PERSONAL HYGIENE.—Beauty which, according to Locke, consists in " a certain composition of colour and figure causing delight in the beholder," is, in its human manifestations, dependent upon the full and well-balanced functional activity of the organism. Beauty is sometimes a gift, sometimes an acquirement, and it takes many forms ; but in all cases it calls upon its fortunate possessor to follow certain rules of hygiene for its preservation.
The first principle of beauty is health. To acquire and maintain health should be the aim of every woman who desires to retain her good looks. The glow of a healthy skin cannot be successfully imitated by art, but it can be acquired by following the rules of right living, and by putting no obstacles in the way of beneficent Nature.
Sleep plays an important part in this programme. This is, of course, more or less a matter of individual requirement, but, generally speaking, women should take from eight to nine hours of sleep every night.
The bedroom should be well ventilated ; the windows wide open. The bed is not to be tucked away in a corner, bin. sufficiently removed from the wall to allow a free circulation of air about it, care being taken not to place it in a draught. The room should be furnished simply and not overloaded with bric-a-brac of all kinds, which catches the dust and germs.
It is better, as a rule, to lie on one's right side, and one of the best remedies for sleeplessness is deep breathing. It tranquillises the nerves and induces drowsiness. Take long, deep breatlis, filling the lungs to their utmost capacit v and exhaling slowly ; ays inhale through the nose.
On rising and before the bath, give yourself a thorough rubbing Ivith a flesh-brush ; there is nothing so good for the skin. Choose a brush with bristles not too stiff, and do not wet it. After the bath, and while you are dressing, drink a tumbler of hot water and fruit-juice ; oranges or grape fruit are excellent for the purpose. And now a few hints as to exercise.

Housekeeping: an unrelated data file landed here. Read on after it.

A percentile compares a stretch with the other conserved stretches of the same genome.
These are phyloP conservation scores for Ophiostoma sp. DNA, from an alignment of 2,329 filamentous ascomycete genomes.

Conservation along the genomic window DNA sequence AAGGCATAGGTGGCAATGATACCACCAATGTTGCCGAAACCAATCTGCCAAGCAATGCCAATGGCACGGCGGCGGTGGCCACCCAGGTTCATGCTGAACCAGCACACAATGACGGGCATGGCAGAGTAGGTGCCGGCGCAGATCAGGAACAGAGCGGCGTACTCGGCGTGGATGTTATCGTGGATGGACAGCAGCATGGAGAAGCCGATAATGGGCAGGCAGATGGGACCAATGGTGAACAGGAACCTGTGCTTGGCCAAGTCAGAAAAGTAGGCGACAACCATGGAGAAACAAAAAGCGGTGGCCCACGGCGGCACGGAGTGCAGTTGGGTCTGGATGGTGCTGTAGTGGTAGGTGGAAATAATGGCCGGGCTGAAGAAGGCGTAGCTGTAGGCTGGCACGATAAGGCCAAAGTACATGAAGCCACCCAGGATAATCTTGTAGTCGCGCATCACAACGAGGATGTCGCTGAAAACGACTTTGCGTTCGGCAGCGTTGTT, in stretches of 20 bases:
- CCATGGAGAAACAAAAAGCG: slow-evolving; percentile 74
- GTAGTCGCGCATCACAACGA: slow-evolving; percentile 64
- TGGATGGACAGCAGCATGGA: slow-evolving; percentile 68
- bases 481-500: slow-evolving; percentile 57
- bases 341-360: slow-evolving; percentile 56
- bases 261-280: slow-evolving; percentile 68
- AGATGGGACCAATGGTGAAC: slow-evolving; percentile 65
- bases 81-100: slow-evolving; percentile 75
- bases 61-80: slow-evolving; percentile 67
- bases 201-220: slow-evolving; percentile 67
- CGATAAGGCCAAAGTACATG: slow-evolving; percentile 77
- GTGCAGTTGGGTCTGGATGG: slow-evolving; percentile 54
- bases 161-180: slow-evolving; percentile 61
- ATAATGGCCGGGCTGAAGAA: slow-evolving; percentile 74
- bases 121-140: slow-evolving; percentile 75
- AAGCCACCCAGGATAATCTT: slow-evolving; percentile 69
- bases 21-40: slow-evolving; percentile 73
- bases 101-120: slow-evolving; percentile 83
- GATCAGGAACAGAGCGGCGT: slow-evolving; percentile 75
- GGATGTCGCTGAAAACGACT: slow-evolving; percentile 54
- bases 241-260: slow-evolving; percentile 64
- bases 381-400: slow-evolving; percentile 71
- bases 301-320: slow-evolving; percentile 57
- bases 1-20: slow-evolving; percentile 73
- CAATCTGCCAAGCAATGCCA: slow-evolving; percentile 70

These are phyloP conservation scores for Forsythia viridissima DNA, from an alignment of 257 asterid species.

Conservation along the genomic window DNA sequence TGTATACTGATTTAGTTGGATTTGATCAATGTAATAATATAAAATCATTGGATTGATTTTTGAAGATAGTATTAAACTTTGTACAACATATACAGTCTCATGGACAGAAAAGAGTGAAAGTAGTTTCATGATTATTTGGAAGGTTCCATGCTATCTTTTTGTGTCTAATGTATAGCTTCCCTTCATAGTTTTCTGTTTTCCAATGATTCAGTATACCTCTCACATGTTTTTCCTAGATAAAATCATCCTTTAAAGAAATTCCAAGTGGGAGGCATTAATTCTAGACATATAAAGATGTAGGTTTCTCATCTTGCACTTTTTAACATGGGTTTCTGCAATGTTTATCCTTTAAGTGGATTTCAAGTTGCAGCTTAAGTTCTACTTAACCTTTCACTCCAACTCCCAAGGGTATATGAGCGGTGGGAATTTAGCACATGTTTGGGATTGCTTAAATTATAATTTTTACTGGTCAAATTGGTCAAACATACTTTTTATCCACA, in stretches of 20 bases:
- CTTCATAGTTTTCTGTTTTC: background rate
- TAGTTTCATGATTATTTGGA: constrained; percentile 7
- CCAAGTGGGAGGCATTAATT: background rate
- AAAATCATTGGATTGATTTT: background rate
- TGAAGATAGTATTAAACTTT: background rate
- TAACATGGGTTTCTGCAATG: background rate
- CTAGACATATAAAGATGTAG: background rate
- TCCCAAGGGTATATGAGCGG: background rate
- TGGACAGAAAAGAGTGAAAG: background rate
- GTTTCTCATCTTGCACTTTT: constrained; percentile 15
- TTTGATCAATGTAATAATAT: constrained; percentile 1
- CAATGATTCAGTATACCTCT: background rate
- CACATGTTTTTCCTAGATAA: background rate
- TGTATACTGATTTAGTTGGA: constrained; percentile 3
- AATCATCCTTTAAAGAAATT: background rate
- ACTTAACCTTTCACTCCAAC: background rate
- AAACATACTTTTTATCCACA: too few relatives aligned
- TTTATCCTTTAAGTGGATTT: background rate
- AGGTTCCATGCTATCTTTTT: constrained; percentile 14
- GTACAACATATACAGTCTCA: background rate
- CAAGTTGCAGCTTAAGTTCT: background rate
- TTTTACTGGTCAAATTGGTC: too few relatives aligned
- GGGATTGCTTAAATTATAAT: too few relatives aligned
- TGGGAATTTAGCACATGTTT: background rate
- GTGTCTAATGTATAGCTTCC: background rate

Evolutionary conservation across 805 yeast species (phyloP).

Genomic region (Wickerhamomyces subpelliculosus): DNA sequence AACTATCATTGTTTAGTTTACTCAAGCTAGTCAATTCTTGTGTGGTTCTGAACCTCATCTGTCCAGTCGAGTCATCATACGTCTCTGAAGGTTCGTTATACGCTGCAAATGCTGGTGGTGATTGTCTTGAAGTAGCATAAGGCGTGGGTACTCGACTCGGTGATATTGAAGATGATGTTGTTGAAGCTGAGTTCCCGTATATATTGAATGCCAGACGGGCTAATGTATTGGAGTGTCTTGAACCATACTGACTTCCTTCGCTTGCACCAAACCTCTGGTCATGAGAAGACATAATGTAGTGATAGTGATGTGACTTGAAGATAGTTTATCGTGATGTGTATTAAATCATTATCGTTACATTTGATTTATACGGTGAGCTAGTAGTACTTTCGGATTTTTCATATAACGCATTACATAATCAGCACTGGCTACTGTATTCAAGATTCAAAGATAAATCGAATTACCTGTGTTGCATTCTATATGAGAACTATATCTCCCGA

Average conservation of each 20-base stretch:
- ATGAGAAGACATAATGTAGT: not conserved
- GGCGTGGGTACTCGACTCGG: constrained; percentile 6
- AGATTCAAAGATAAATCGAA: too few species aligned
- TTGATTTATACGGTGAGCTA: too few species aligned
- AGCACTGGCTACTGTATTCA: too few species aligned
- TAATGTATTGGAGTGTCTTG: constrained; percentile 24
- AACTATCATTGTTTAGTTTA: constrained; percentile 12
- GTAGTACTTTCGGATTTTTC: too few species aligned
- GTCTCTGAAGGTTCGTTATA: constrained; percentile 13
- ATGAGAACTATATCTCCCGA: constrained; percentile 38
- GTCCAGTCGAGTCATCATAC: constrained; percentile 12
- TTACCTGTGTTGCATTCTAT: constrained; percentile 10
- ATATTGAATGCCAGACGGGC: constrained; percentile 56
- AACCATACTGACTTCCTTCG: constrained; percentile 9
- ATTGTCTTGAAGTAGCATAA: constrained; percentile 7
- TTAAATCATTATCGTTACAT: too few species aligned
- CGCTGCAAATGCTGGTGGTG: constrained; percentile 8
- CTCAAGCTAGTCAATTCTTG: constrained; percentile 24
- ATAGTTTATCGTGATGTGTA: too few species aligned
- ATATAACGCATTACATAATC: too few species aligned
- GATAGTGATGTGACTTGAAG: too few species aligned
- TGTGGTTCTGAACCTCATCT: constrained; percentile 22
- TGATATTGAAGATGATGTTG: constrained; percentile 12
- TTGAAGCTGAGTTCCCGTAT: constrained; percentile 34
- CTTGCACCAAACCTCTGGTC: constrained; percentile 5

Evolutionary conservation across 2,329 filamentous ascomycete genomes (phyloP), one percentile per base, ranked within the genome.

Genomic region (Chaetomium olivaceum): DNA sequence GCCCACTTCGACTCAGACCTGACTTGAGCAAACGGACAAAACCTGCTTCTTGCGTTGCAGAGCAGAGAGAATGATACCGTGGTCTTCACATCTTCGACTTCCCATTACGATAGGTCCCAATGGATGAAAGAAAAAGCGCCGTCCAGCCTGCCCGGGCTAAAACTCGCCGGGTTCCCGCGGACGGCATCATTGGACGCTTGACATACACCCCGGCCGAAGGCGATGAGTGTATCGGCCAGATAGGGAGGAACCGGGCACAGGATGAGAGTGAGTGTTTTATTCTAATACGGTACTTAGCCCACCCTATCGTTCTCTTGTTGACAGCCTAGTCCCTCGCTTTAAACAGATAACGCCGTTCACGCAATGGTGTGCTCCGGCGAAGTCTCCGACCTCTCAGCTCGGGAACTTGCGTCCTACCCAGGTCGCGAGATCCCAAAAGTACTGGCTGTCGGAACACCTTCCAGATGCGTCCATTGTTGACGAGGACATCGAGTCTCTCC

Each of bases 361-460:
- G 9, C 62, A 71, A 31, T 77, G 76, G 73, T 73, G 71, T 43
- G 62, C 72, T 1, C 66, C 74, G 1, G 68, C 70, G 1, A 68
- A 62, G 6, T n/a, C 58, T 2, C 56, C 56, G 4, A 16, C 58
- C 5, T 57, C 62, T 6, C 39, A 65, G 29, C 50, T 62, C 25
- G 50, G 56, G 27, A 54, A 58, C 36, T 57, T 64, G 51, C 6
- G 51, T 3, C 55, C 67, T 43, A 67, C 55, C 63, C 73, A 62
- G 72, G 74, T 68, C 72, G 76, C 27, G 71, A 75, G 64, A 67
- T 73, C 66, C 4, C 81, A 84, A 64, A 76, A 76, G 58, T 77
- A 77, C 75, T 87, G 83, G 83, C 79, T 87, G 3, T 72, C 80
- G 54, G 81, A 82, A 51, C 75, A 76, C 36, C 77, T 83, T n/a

This may be classified under two headings : (I) Exercise taken to improve and maintain the general health ; (2) exercise taken to build up and strengthen special muscles of the body.
In the first case, walking is the best and most universal form of exercise.
There are several ways of walking, but only one correct way, and the correct way must be followed if the greatest benefit is to be derived from it. Glance at the pedestrians who pass you in the street. You will see every form of walk—the nervous, the slouchy, the stiff, and a dozen other wrong ways of carrying the body and moving the legs.
Walking is a series of movements which can best be described as impelling the body to fall forward. Take a free swing from the hips, shoulders back. chin in, and at the end of every step straighten the knee and spring it well back ; then the body will be thrown forward and the impetus for the next step will come from the toes. There is no necessity, eVell when youth is past, to acquire a solemn and dignified strut, coming down heavily on the heels and losing all sense of buoyancy and spring.
While walking at a moderate pace, it should be necessary to breathe only ten or fifteen times a minute. This means that deep, slow inspiratioos are to be taken, filling the lungs properly. In walking to prevent or reduce obesity, a certain amount of hill-climbing is desirable.
For those who can afford it, riding is an excc-Ilent exercise. As a London physician aptly put it: " The outside of a horse is the best thing for the inside of a man." The vexed question for women, whether to ride astride or side-saddle, is really very simple of solution. Many women are not built for the cross-seat ; their limbs are too short and their thighs too round ; they neither look graceful nor are they able to secure a good grip or proper balance. The side-saddle is obviously best fur them. On the other hand, if a woman is built along the lines of a lanky youth, she will find no difficulty with the man's saddle. No hard or fast rule can be laid clown. The objec tions to the side-saddle are greatly over-estimated. An English saddle with a straight scat enables a woman to present a square front to the horse's head without strain or effort. It is always possible to get a saddle with reversible pommels, which will prevent a tendency to one-sided development. In brief, both methods are good, and the choice largely depends upon physique and inclination.